Arthur Meighen (Leader of the Official Opposition)
I do not understand, Mr Speaker, how the hon. minister proposes to make a statement of policy-
Subtopic: PROPOSED APPOINTMENT OF SPECIAL COMMITTEE
On the Orders of the Day: Hon. GEORGE H. BOIVIN (Minister of Customs and Excise): Before the orders of the day are called I would like to say just one word concerning a matter of policy on the part of the government. I was not in the House last night when the right hon. leader of the opposition (Mr. Meighen) began his remarks, but I see in Hansard to-day that he used the following words: Now it is stated by the Minister of Customs: I am prepared to frame up a motion and I give the Minister of Customs warning now that it will have to be worded more amply than the amendment he read with some show of pride before this House just a few hours ago. If the motion is ample enough, wide enough, that will satisfy me so far as the investigation is concerned. He goes on to offer other remarks, but those are the words I desire to refer to. I submit-
I do not understand, Mr Speaker, how the hon. minister proposes to make a statement of policy-
I do not intend to make
a statement of policy-
That is what the minister said.
-but a statement of the intentions of the government.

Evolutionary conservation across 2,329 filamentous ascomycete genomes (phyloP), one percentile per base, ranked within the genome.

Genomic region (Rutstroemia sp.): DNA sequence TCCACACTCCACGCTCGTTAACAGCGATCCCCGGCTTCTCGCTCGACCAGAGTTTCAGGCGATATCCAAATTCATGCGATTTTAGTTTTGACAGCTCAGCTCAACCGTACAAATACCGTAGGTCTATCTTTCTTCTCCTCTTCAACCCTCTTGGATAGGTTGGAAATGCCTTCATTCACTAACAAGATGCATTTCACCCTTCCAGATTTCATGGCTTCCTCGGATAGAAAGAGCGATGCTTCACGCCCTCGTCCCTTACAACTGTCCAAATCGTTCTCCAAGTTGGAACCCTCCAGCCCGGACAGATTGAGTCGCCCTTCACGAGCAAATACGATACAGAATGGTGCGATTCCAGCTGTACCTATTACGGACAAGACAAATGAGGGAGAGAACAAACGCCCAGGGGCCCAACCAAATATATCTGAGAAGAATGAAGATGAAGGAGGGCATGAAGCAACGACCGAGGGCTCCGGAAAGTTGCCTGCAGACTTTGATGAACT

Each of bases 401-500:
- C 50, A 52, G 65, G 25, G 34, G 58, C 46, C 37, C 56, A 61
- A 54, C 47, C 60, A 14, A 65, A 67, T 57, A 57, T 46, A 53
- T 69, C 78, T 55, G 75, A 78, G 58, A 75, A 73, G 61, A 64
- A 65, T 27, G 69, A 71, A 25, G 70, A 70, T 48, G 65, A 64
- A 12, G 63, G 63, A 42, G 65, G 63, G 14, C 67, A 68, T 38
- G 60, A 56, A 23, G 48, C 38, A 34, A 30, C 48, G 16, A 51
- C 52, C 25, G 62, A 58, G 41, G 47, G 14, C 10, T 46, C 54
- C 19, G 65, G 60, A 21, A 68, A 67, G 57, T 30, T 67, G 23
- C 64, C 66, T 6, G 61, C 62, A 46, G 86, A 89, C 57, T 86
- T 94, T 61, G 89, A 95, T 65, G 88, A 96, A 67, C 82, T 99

There is a time for that, and it is not now. This is no question of privilege. The hon. member cannot take exception to my statement. .
I am not taking exception
to it. I am agreeing entirely with the wording of that statement, and I merely wanted to say that the government is prepared, just as soon as-
I am in the hands of the
House. If Mr. Speaker says I have no right-
It is a ministerial statement.
This is not the time for a ministerial statement.
Before the orders of the
day are called,, it is a matter of usage for ministers of the crown to make a statement to the House.
All I desire to say, Mr. Speaker, is this, that just as soon as the right hon. leader of the opposition has concluded his remarks, I am prepared to meet him and confer with him and prepare a motion just as wide as he desires to have it. for the purpose of submitting it to the House to-morrow, with his consent, for the appointment of that special committee.
The House resumed from Tuesday, February 2, consideration of the motion of Hon. Mr. Laipointe that when the House adjourns immediately after the conclusion of the debate on the Address in reply to the Speech from the Throne, it stand adjourned until March 15, 1926. and the amendment thereto of Hon, Mr. Stevens.
Right Hon. ARTHUR MEIGHEN (Leader of the Opposition):